One more cool day then mild weather returns

Weather Blog

It was a chilly Thursday morning across the Chicago area and it’s to stay cool through Friday, but 60s are on the way Sunday, Monday and Tuesday.

Aa chill hits again later next week and the area’s first snowflakes may not be far behind the following weekend.

Cold Mornings in Chicago

O’Hare recorded a second 29-degree low temp in a row Thursday morning–a reading below the 39-deg normal for November 4. And afternoon highs will fail to break out of the 40s for a fourth consecutive days. Highs like Thursday’s predicted 47-degree equal the “normal” high here roughly two weeks later–on November 18 and 19.

Having said that, the month of November is off to a chilly start averaging nearly 11-degrees cooler than a year ago when we were headed into a 7-day stretch of 70+ degree high temps (from November 4-10).

Warmer air returns

But if you’re ready for some milder air, we see it on the horizon. By later this coming weekend, temps are to break above 60-degrees. And the above normal temps are likely to last through mid-next week.

And don’t forget to set your clocks back!

Full forecast details at the WGN Weather Center

Then a major drop

It’s after that, temps here are likely to hit the skids. And we’re seeing the first signs the Chicago area could be in for its first snowflakes late next week–perhaps over the weekend which follows next week. That’s by no means a 100% certainty. And our models arrive at the potential for some snowflakes differently, in fact the latest European model is on the fence on the whole proposition of any snowflakes here. But the National Weather Service GFS model is sweeping some snowflakes in as perhaps a mix. 

Again, this is not this weekend but the next.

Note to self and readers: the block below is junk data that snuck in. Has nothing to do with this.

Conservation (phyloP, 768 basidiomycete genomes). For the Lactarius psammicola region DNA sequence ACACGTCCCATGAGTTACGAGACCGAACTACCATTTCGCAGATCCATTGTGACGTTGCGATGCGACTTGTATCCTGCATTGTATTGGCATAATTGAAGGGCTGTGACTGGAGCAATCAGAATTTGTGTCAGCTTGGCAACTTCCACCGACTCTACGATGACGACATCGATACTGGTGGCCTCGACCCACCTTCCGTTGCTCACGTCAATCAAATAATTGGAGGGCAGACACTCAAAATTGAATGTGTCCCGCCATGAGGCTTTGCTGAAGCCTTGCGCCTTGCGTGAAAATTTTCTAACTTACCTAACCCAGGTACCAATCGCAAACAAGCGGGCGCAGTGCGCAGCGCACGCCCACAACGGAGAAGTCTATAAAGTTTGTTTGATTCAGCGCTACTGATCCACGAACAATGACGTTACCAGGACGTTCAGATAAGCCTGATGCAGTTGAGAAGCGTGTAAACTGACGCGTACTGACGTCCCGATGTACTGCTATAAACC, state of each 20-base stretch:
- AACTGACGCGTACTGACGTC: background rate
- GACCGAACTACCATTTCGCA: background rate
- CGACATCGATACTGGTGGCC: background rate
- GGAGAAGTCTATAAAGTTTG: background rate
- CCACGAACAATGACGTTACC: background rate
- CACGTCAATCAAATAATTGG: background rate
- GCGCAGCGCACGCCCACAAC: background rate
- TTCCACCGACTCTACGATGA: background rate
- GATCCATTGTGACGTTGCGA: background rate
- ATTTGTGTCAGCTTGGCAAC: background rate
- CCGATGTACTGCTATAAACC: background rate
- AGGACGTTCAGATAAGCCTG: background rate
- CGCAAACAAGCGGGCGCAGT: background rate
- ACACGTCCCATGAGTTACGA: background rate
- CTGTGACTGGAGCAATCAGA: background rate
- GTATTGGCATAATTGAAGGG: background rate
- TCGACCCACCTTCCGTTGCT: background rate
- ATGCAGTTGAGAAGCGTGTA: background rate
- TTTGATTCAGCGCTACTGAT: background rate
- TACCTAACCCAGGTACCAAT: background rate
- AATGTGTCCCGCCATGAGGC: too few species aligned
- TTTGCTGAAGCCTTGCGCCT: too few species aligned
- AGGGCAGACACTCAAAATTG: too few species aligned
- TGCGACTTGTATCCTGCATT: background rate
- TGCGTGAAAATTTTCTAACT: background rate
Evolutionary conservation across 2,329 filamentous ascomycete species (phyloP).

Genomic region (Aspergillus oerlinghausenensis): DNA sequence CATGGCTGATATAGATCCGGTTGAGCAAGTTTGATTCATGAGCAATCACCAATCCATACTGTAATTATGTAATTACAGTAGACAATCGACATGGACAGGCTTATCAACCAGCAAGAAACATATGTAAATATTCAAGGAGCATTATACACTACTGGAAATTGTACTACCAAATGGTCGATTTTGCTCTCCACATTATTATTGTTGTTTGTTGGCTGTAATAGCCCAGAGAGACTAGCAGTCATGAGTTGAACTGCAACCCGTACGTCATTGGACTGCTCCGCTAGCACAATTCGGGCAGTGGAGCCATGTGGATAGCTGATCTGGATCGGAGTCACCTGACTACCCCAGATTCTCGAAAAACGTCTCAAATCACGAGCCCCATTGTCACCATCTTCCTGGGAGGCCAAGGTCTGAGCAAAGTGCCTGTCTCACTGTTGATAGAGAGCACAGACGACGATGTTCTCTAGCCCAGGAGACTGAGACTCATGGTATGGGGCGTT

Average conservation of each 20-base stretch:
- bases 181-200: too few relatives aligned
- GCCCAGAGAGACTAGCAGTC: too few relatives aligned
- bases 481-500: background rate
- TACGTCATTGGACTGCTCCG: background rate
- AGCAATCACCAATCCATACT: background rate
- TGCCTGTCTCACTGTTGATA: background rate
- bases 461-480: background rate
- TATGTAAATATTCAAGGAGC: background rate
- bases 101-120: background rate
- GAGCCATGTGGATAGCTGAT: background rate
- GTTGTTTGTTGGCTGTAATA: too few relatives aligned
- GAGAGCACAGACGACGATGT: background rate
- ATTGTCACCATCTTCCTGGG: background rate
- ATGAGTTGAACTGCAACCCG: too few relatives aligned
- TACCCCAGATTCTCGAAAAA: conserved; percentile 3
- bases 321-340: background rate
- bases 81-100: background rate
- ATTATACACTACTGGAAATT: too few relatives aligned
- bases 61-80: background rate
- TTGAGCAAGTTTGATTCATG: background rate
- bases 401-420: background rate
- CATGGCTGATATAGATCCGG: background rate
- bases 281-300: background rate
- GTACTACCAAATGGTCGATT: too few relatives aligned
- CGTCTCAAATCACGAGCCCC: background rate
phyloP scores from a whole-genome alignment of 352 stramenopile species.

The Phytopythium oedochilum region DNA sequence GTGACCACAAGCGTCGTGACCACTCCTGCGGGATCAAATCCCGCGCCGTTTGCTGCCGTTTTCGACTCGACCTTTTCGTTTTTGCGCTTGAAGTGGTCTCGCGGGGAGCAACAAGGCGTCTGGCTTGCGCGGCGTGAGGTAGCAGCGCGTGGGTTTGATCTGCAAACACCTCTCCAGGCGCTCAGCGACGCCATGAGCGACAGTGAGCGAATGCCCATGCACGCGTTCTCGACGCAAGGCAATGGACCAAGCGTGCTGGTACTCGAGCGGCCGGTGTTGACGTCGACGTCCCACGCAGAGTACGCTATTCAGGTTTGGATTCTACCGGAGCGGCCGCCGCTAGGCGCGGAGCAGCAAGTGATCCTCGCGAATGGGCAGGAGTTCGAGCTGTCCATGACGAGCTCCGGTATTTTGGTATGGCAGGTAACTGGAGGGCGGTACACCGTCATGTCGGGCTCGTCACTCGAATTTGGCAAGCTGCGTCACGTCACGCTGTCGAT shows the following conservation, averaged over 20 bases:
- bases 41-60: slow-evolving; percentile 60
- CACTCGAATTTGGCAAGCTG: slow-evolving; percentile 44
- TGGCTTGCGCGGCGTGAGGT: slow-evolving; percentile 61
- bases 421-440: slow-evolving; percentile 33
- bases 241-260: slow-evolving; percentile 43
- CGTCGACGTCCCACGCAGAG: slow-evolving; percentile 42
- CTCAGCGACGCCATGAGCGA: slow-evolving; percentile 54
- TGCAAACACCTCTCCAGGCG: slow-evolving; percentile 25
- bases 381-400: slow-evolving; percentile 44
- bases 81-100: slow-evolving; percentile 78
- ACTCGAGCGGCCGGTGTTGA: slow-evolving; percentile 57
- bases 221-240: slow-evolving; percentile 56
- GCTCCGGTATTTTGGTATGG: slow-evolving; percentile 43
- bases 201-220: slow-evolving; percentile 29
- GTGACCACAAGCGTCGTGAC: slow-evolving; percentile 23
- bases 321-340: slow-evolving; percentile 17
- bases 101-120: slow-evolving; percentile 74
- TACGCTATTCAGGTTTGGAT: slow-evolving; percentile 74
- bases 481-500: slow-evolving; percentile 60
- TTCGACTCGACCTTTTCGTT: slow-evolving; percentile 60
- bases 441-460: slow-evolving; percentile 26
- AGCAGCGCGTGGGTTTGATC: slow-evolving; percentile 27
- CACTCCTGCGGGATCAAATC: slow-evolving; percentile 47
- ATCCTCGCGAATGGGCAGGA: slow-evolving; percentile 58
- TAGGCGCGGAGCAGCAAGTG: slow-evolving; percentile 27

Veteran Midway Airport observer and our resident climate guru Frank Wachowski has broken out the dates of our first snowflakes at Chicago O’Hare over the past 10 years and my analysis of Frank’s figures leads to an average date over that period on or about October 27. So we’re actually a bit late for snowflakes–no surprise given the overwhelming warmth of the climatological autumn season thus far. But the first snow flurries have waited over the past decade until as late as November 30 to occur. So there’s nothing magic about the Oct 27 date. What Frank’s stats do tell us is that we’re at the point of the year where it shouldn’t be surprising to, at some point relatively soon–like in the next several weeks—to see at least some flurries in the air here in Chicago

Last year, the first city flurries fell October 26, even though 70-deg temps followed by November 4 through November 10th. The year before, the first snow, 1.2 inches of it, fell October. But the latest first snows of the past 10 years occurred on November 20th in 2015 (4.2″ fell then) and November 30th when a “trace” of snow occurred in 2010.

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